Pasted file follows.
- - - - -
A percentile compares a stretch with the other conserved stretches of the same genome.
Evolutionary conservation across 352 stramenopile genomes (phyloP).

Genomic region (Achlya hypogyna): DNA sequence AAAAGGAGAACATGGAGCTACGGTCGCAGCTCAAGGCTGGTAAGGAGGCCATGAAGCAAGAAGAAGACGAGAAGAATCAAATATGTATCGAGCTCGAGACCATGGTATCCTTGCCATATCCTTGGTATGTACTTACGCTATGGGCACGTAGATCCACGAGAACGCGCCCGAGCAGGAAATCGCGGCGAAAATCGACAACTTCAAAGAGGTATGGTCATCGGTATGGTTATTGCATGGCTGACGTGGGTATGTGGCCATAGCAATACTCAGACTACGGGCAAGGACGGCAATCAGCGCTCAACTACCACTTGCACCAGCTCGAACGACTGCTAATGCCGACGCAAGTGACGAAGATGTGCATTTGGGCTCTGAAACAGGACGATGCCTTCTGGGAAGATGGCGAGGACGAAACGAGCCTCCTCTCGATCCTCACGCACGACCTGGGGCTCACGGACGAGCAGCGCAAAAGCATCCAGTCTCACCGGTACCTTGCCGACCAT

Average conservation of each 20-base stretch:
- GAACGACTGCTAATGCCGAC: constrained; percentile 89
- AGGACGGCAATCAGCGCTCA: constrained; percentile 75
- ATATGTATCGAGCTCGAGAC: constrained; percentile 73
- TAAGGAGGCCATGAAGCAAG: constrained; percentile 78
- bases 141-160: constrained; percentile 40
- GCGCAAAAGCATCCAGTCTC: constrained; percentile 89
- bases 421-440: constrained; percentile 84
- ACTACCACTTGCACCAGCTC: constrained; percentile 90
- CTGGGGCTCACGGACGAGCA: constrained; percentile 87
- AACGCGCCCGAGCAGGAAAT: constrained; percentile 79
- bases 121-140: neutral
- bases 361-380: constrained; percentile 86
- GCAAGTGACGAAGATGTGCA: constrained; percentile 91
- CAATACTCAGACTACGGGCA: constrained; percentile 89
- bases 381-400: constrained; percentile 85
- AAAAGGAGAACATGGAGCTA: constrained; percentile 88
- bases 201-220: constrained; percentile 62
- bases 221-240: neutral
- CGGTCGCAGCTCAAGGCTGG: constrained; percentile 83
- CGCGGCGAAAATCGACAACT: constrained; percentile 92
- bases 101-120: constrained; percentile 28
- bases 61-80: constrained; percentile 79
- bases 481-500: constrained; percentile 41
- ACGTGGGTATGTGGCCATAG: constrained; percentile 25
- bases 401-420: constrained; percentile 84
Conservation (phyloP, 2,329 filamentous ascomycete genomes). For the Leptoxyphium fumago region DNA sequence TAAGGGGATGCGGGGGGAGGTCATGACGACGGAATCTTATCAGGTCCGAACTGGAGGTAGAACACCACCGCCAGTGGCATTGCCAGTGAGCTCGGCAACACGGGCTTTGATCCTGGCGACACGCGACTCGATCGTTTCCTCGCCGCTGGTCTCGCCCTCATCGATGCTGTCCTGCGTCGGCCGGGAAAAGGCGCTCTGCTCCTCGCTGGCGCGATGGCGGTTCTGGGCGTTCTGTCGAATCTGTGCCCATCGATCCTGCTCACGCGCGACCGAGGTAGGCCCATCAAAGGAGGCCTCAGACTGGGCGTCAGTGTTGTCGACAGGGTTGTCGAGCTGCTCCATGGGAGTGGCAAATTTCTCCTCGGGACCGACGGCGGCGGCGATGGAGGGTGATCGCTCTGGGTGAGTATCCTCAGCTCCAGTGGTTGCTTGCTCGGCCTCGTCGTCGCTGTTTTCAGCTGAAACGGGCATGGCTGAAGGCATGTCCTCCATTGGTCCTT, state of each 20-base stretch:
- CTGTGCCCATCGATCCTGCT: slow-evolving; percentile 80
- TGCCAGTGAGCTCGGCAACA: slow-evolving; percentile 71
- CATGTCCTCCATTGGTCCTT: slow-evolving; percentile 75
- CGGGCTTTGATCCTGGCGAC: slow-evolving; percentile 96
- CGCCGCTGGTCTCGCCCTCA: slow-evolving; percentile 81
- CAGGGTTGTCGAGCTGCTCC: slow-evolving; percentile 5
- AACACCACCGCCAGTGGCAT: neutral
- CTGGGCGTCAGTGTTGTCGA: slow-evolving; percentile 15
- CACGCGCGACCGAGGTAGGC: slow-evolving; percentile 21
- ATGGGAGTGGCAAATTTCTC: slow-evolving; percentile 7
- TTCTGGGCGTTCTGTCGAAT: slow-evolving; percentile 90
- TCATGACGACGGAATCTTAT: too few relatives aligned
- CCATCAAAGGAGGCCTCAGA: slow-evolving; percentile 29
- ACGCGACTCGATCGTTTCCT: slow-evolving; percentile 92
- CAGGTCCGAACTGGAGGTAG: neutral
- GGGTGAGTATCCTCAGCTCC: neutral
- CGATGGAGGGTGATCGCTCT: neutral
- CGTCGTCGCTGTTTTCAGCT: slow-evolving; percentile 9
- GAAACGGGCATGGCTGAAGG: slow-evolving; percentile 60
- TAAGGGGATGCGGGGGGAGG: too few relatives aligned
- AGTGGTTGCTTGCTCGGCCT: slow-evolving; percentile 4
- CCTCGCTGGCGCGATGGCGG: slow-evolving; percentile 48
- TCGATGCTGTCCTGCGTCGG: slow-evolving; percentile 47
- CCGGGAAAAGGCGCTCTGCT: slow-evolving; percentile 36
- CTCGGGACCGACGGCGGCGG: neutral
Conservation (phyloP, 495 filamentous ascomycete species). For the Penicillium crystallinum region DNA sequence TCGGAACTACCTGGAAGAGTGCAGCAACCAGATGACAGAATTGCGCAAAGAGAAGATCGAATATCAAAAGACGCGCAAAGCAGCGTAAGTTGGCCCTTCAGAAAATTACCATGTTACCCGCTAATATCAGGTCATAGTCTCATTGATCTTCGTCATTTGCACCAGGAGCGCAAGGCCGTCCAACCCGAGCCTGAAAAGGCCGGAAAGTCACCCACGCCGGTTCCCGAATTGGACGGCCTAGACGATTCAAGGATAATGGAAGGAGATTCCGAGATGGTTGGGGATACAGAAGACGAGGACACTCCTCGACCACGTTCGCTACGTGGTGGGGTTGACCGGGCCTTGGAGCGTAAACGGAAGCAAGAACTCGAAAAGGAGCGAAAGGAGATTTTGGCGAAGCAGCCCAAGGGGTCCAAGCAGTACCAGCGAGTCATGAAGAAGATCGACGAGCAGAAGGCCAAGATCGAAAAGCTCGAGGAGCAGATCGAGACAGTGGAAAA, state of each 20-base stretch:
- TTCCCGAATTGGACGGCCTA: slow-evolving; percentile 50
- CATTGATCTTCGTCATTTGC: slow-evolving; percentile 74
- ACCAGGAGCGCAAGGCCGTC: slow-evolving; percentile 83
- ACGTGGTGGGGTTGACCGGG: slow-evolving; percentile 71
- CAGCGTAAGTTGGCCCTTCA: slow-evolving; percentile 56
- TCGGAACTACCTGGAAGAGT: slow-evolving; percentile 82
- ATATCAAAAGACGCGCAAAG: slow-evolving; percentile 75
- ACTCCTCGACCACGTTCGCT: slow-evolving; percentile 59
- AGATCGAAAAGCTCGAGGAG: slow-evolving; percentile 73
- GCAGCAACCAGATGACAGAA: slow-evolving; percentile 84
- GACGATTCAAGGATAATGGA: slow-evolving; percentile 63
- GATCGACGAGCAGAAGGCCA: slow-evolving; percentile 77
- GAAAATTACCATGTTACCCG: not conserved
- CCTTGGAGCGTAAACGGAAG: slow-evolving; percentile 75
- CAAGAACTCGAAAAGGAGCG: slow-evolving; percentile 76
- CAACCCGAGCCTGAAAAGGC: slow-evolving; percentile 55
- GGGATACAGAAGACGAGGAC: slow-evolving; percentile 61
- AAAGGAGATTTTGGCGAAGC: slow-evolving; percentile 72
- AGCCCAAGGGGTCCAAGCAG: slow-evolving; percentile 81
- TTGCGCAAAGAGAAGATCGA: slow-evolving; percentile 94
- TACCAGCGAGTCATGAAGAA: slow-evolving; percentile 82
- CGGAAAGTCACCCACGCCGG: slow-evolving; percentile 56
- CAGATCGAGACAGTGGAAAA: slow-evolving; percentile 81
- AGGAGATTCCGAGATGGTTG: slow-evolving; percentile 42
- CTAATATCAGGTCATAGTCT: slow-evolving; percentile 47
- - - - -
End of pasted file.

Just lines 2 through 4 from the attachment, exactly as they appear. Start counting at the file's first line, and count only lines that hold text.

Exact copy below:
Evolutionary conservation across 352 stramenopile genomes (phyloP).

Genomic region (Achlya hypogyna): DNA sequence AAAAGGAGAACATGGAGCTACGGTCGCAGCTCAAGGCTGGTAAGGAGGCCATGAAGCAAGAAGAAGACGAGAAGAATCAAATATGTATCGAGCTCGAGACCATGGTATCCTTGCCATATCCTTGGTATGTACTTACGCTATGGGCACGTAGATCCACGAGAACGCGCCCGAGCAGGAAATCGCGGCGAAAATCGACAACTTCAAAGAGGTATGGTCATCGGTATGGTTATTGCATGGCTGACGTGGGTATGTGGCCATAGCAATACTCAGACTACGGGCAAGGACGGCAATCAGCGCTCAACTACCACTTGCACCAGCTCGAACGACTGCTAATGCCGACGCAAGTGACGAAGATGTGCATTTGGGCTCTGAAACAGGACGATGCCTTCTGGGAAGATGGCGAGGACGAAACGAGCCTCCTCTCGATCCTCACGCACGACCTGGGGCTCACGGACGAGCAGCGCAAAAGCATCCAGTCTCACCGGTACCTTGCCGACCAT

Average conservation of each 20-base stretch: